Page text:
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Ch. 43: The Fallacy of the Umbrella Stand

When Lord Morley said that the House of Lords must be either mended or ended, he used a phrase which has caused some confusion; because it might seem to suggest that mending and ending are somewhat similar things. I wish specially to insist on the fact that mending and ending are opposite things. You mend a thing because you like it; you end a thing because you don't. To mend is to strengthen. I, for instance, disbelieve in oligarchy; so l would no more mend the House of Lords than I would mend a thumbscrew. On the other hand, I do believe in the family; therefore I would mend the family as I would mend a chair; and I will never deny for a moment that the modern family is a chair that wants mending. But here comes in the essential point about the mass of modern advanced sociologists. Here are two institutions that have always been fundamental with mankind, the family and the state. Anarchists, I believe, disbelieve in both. It is quite unfair to say that Socialists believe in the state, but do not believe in the family; thousands of Socialists believe more in the family than any Tory. But it is true to say that while anarchists would end both, Socialists are specially engaged in mending (that is, strengthening and renewing) the state; and they are not specially engaged in strengthening and renewing the family. They are not doing anything to define the functions of father, mother, and child, as such; they are not tightening the machine up again; they are not blackening in again the fading lines of the old drawing. With the state they are doing this; they are sharpening its machinery, they are blackening in its black dogmatic lines, they are making mere government in every way stronger and in some ways harsher than before. While they leave the home in ruins, they restore the hive, especially the stings. Indeed, some schemes of labor and Poor Law reform recently advanced by distinguished Socialists, amount to little more than putting the largest number of people in the despotic power of Mr. Bumble. Apparently, progress means being moved on-- by the police.

The point it is my purpose to urge might perhaps be suggested thus: that Socialists and most social reformers of their color are vividly conscious of the line between the kind of things that belong to the state and the kind of things that belong to mere chaos or uncoercible nature; they may force children to go to school before the sun rises, but they will not try to force the sun to rise; they will not, like Canute, banish the sea, but only the sea-bathers. But inside the outline of the state their lines are confused, and entities melt into each other. They have no firm instinctive sense of one thing being in its nature private and another public, of one thing being necessarily bond and another free. That is why piece by piece, and quite silently, personal liberty is being stolen from Englishmen, as personal land has been silently stolen ever since the sixteenth century.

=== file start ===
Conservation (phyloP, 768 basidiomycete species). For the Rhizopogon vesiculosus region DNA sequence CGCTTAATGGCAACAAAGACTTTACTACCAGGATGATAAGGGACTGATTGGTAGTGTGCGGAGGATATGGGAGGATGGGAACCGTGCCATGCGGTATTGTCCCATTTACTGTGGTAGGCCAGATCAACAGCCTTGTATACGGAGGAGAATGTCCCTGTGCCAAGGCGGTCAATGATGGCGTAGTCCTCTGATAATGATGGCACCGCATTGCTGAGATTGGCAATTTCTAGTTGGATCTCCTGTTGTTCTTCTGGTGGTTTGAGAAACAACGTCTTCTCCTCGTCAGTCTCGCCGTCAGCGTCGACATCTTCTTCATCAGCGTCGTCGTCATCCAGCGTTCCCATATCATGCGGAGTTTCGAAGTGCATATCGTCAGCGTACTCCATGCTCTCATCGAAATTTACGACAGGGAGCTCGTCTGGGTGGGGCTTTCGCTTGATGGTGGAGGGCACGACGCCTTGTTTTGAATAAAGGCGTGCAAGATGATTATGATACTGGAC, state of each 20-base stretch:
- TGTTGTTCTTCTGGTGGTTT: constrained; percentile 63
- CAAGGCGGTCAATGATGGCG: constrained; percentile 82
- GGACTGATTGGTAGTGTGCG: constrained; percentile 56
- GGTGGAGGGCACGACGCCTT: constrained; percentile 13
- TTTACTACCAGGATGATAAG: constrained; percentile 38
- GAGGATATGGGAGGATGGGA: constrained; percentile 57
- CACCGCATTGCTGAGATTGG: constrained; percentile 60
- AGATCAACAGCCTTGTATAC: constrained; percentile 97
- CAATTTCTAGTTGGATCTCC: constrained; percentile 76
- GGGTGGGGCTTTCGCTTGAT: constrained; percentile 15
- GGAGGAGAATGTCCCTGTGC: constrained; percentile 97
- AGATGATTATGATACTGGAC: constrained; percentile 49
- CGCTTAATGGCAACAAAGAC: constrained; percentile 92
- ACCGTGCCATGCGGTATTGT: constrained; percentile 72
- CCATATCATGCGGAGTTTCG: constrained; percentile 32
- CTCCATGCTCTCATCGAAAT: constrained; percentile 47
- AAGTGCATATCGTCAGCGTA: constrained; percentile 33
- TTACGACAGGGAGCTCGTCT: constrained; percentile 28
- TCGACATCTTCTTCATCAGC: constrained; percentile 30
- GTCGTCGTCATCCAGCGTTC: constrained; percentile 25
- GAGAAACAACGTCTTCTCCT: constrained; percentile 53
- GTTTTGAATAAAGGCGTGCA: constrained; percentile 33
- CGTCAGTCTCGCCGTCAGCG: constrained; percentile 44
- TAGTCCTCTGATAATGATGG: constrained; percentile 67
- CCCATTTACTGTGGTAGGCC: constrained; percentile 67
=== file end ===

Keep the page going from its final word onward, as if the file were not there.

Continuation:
I can only put it sufficiently curtly in a careless simile. A Socialist means a man who thinks a walking-stick like an umbrella because they both go into the umbrella-stand. Yet they are as different as a battle-ax and a bootjack. The essential idea of an umbrella is breadth and protection. The essential idea of a stick is slenderness and, partly, attack. The stick is the sword, the umbrella is the shield, but it is a shield against another and more nameless enemy-- the hostile but anonymous universe. More properly, therefore, the umbrella is the roof; it is a kind of collapsible house. But the vital difference goes far deeper than this; it branches off into two kingdoms of man's mind, with a chasm between. For the point is this: that the umbrella is a shield against an enemy so actual as to be a mere nuisance; whereas the stick is a sword against enemies so entirely imaginary as to be a pure pleasure. The stick is not merely a sword, but a court sword; it is a thing of purely ceremonial swagger. One cannot express the emotion in any way except by saying that a man feels more like a man with a stick in his hand, just as he feels more like a man with a sword at his side. But nobody ever had any swelling sentiments about an umbrella; it is a convenience, like a door scraper. An umbrella is a necessary evil. A walking-stick is a quite unnecessary good. This, I fancy, is the real explanation of the perpetual losing of umbrellas; one does not hear of people losing walking sticks. For a walking-stick is a pleasure, a piece of real personal property; it is missed even when it is not needed. When my right hand forgets its stick may it forget its cunning. But anybody may forget an umbrella, as anybody might forget a shed that he has stood up in out of the rain. Anybody can forget a necessary thing.